Looking for a new moral code

Looking for a new moral code May 26, 2016

Barna has released a fascinating study on Americans’ moral beliefs. Eighty percent are worried about the nation’s moral condition, and yet there is little consensus about what morality is and how we can know the difference between right and wrong.

A majority believe that this knowledge is a matter of personal experience.  Three-quarters of Millennials believe “Whatever is right for your life or works best for you is the only truth you can know.” (I don’t understand how you can get from experience or “what works” to moral truth, given the difference between what “is” and what “ought to be.”  And how do you know “whatever is right for your life”?  Isn’t that the question we are trying to figure out?) 

From Barna Group – Knowledge to navigate a changing world:

Christian morality is being ushered out of American social structures and off the cultural main stage, leaving a vacuum in its place—and the broader culture is attempting to fill the void. New research from Barna reveals growing concern about the moral condition of the nation, even as many American adults admit they are uncertain about how to determine right from wrong. So what do Americans believe? Is truth relative or absolute? And do Christians see truth and morality in radically different ways from the broader public, or are they equally influenced by the growing tide of secularism and religious skepticism?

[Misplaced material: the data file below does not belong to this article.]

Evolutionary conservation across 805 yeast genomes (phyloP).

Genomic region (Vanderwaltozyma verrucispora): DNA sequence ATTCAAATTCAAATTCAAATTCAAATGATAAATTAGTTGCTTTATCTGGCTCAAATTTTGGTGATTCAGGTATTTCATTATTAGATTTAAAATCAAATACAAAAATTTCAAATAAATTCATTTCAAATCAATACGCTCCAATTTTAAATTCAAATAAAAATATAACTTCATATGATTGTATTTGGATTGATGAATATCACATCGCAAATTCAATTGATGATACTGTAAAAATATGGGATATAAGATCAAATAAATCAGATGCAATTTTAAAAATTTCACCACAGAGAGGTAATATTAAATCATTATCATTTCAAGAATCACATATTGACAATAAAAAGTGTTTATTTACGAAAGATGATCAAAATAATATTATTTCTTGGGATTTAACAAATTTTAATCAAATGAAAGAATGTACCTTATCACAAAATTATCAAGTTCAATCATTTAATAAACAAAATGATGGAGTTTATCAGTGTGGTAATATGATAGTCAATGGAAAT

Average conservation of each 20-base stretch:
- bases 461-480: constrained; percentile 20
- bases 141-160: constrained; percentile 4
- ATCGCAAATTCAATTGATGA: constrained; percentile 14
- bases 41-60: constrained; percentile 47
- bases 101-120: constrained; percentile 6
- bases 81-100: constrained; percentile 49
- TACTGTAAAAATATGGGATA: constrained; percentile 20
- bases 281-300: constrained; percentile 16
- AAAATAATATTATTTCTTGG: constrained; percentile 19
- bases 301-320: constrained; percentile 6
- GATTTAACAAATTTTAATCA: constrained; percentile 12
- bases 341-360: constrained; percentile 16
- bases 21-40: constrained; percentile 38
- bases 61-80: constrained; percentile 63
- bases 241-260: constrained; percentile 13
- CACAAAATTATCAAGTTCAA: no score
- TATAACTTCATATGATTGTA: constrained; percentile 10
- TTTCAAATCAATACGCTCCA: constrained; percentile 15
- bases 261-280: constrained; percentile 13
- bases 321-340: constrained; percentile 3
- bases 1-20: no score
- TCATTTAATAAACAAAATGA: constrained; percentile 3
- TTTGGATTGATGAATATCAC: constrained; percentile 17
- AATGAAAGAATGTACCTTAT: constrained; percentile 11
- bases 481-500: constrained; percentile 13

A majority of American adults across age group, ethnicity, gender, socioeconomic status and political ideology expresses concern about the nation’s moral condition—eight in 10 overall (80%). The proportion is closer to nine in 10 among Elders (89%) and Boomers (87%), while about three-quarters of Gen-Xers (75%) and Millennials (74%) report concern. Similarly, practicing Christians (90%) are more likely than adults of no faith (67%) or those who identify with a religious faith other than Christianity (72%) to say they are concerned about the moral condition of the nation. Though measurable differences exist between population segments, moral concern is widespread across the demographic board.

Much less widespread, however, is consensus on morality itself. What is it based on? Where does it come from? How can someone know what to do when making moral decisions? According to a majority of American adults (57%), knowing what is right or wrong is a matter of personal experience. This view is much more prevalent among younger generations than among older adults. Three-quarters of Millennials (74%) agree strongly or somewhat with the statement, “Whatever is right for your life or works best for you is the only truth you can know,” compared to only 38 percent of Elders. And Millennials (31%) are three times more likely than Elders (10%) and twice as likely as Boomers (16%) and Gen-Xers (16%) to strongly agree with the statement.

From Source: Barna Group – Knowledge to navigate a changing world

Follow the link to some very telling charts, especially the one about “The Morality of Self-Fulfillment.”  Notice how many Christians are just as subjective and self-absorbed as the general public.

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